img_2380.jpgSHELTER tells the story of Rin, a 17-year-old girl who lives her life inside of a futuristic simulation completely by herself in infinite, beautiful loneliness. Each day, Rin awakens in virtual reality and uses a tablet which controls the simulation to create a new, different, beautiful world for herself. But all is not as it seems…


SHELTER is a story only six-odd minutes long and set to music, which isn’t what I expected when I sat down thinking I was about to watch some feature-length film. It’s a very short, beautifully-drawn story that is set to music – almost like an elongated music video. There are also a lot of questions you want to ask a the beginning. Is Rin alone? Can she interact with others? Just where is she and how did she get there?


But then as the story progresses, you begin to see just why she is in this virtual world and this is where things get a little heavier. Within the span of 90 seconds, you are taken through an intense roller coaster of emotions as you watch Rin experience her dwindling memories while drifting aimlessly through her virtual world, and you see the reasons behind everything. It’s rather saddening to behold and the initially bright and vivacious Rin becomes a sympathetic character. The reality sets in and you are shown the intense gravity of her situation.


A-1 Pictures are the animation geniuses behind this one, and I can help but be very impressed. They continue to do good work. When A-1 uses CG in combination with art, it often at times looks pretty and sharp as in the case of Sword Art Online or some of the openings we saw from the 2014 season of Fairy Tail. However, in this case, the entirety of the short was just jaw-dropping from start to finish as the production was measured, careful and totally spot-on. The soundtrack to this show consists of only one song, aptly named “Shelter” by Porter Robinson and Madeon. It’s actually a beautiful upbeat techno song that really provides a relaxed and rather happy atmosphere, which is odd once the stark reality begins to reveal itself. Despite its happy nature, the music also serves to enhance all the emotions you experience at the end. The effects of the song convey a duality of purpose and it’s really hard to create music that would fit a piece such as this, but they seem to have pulled it off.


Anime shorts have always intrigued me. Some can be very hit-and-miss, using the very short space of time they have for slapstick humour, physical comedy and silly jokes whilst all the while using the silliness of it all as an excuse to skimp out on design and animation. On the other hand, some anime shorts have the ability to rise high above the expectations of a great deal of full-length shows in the same anime season. These are the ones that really stand out to you and have you almost incredulous at the quality of what you have seen. So much so that you watch it again and again, because you see new things and it’s only a few minutes long each time. SHELTER is definitely one of the latter.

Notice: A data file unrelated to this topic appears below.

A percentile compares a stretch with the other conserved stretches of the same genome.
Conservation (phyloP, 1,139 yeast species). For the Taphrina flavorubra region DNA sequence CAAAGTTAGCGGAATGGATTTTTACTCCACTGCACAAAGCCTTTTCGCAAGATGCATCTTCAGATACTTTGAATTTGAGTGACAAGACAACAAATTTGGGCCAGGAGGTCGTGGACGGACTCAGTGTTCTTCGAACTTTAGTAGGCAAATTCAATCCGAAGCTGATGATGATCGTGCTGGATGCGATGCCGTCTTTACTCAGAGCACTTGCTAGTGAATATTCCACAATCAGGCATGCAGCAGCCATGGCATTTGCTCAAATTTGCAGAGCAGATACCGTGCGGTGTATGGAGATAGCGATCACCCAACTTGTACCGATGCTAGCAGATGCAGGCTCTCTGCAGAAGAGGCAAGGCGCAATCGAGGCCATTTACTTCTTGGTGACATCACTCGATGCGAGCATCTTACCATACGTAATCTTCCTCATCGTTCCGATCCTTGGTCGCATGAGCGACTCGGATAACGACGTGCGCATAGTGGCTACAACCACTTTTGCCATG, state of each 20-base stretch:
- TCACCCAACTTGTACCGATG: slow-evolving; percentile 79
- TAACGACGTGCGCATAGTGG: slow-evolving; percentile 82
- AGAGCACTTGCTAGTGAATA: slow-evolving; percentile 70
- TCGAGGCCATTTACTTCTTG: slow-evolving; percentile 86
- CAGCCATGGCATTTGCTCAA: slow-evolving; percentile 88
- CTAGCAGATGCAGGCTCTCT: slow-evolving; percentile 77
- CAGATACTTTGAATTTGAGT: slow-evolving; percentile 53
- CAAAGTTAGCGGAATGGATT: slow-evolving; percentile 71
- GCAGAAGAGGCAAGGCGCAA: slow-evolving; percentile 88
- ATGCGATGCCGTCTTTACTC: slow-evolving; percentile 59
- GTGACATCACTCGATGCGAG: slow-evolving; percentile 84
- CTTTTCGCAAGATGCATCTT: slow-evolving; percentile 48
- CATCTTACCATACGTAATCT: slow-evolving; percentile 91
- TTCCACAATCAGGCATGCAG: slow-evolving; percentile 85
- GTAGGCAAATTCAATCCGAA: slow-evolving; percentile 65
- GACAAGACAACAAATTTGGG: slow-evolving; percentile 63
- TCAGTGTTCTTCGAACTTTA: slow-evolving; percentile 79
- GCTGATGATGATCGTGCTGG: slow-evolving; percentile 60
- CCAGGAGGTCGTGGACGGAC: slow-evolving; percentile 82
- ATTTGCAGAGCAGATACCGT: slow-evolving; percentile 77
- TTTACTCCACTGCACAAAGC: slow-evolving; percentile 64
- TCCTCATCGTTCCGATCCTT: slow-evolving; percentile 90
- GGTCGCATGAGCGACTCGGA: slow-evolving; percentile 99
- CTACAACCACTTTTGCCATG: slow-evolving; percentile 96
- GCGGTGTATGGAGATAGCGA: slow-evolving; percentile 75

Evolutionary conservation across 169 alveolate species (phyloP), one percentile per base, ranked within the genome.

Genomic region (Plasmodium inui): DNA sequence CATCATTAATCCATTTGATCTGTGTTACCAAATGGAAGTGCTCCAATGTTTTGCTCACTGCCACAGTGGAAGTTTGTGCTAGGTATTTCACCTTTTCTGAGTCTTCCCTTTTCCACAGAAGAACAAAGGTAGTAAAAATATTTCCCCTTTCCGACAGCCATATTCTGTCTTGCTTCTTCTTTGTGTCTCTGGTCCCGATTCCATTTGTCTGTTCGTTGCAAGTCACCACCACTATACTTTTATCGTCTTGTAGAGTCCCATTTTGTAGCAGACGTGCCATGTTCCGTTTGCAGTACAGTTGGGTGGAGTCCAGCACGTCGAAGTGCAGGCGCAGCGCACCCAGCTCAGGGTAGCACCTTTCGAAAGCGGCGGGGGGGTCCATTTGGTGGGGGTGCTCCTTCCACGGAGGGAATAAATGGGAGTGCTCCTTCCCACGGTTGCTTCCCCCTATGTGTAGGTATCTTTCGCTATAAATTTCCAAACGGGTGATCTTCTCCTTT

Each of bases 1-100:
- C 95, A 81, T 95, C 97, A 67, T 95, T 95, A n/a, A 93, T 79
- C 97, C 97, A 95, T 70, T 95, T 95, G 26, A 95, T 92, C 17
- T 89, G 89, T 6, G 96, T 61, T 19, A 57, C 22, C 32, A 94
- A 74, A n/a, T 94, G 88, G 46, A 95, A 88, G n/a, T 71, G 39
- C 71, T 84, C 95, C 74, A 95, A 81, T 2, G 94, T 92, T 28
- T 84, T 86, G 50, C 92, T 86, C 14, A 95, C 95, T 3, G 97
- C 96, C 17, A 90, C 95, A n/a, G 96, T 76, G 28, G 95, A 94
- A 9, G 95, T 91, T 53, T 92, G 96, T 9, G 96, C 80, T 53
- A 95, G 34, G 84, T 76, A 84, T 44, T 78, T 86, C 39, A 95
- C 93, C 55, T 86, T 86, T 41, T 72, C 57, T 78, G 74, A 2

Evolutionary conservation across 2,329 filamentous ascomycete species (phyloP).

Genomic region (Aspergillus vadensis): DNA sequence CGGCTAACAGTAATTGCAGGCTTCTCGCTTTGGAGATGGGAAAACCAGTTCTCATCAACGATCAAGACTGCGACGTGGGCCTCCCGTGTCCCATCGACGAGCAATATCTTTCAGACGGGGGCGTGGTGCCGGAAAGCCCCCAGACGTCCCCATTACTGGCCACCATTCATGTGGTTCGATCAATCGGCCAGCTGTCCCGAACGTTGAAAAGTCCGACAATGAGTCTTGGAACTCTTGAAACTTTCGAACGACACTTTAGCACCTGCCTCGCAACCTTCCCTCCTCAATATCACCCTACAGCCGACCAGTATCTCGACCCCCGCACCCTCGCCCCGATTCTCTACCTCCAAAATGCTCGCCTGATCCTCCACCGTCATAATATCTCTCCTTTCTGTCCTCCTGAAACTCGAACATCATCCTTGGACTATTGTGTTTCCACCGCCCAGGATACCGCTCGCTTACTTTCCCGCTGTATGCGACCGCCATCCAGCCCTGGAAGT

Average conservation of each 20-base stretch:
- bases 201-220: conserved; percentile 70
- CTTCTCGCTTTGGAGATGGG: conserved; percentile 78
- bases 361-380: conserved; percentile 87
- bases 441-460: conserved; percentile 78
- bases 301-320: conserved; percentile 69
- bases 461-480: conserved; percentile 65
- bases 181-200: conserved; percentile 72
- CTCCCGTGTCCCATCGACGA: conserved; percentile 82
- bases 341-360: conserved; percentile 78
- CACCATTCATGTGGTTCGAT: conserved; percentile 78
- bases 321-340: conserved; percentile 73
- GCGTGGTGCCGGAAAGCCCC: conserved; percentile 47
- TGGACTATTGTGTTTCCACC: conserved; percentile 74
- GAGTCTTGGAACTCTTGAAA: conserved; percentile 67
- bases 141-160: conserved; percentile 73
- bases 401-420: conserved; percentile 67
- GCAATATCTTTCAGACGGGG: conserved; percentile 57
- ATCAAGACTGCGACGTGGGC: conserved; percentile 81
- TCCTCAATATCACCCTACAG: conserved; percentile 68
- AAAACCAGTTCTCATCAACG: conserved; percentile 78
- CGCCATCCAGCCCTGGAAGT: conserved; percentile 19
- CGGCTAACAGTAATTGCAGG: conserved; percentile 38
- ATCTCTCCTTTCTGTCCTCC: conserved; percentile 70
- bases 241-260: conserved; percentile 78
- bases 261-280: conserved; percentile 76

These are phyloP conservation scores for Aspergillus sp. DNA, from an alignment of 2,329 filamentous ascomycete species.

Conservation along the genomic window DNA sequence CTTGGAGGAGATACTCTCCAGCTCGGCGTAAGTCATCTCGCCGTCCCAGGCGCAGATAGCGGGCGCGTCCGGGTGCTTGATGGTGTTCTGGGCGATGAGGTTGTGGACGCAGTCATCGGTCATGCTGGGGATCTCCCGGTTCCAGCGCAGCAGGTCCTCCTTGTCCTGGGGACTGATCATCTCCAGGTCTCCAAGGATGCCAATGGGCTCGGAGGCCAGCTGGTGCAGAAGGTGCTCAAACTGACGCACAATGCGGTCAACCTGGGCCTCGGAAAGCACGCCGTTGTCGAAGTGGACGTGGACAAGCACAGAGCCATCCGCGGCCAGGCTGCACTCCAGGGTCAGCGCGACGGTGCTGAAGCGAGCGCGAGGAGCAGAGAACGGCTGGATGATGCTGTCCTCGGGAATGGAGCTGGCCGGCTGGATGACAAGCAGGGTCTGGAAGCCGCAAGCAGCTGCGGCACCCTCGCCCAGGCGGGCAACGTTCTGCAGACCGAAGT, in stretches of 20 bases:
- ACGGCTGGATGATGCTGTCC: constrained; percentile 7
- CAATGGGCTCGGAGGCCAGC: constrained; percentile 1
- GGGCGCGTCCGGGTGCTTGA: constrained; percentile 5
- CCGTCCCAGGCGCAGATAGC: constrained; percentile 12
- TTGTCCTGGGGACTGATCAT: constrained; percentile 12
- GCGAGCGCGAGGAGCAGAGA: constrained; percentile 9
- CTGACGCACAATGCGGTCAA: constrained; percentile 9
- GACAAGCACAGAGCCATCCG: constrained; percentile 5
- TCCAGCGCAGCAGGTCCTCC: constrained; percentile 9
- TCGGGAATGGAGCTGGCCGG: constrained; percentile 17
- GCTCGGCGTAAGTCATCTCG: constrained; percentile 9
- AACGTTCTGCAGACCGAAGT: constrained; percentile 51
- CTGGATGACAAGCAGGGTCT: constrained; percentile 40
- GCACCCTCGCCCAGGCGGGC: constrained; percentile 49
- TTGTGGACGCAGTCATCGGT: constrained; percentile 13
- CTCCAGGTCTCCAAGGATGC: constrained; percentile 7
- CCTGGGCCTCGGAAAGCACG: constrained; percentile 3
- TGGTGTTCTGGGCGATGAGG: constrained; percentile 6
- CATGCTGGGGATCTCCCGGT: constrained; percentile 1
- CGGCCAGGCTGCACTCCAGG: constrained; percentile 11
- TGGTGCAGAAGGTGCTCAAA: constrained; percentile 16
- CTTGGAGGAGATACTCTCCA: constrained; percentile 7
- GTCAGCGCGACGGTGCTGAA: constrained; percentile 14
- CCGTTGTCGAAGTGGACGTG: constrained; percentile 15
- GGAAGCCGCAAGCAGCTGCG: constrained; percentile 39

This was written by Porter Robinson, who is not, in fact, Japanese. So many people do question whether or not this should be considered an anime much like other shows such as Avatar: The Last Airbender and The Legend of Korra. While the latter two borrowed the anime style, people don’t consider these shows as true anime. SHELTER, on the other hand, while written by a non-Japanese native, was developed by a Japanese studio, thus blurring the line again. I think that is should be considered an anime for many reasons which I’m not going to dilute this post with but, in the end, does its definition really matter?


I did not get what I was expecting with SHELTER, and I am glad, for I ended up watching something that was much better. It is one of those rare anime shorts that proves that you can do so much with so little. The storytelling was perfect, portrayed in a way that was unique an enigmatic, leaving just a few things up to interpretation which continues to engage the audience long after the story has finished. If you ever find yourself with six minutes to spare, I would recommend sitting back and watching – you won’t regret it.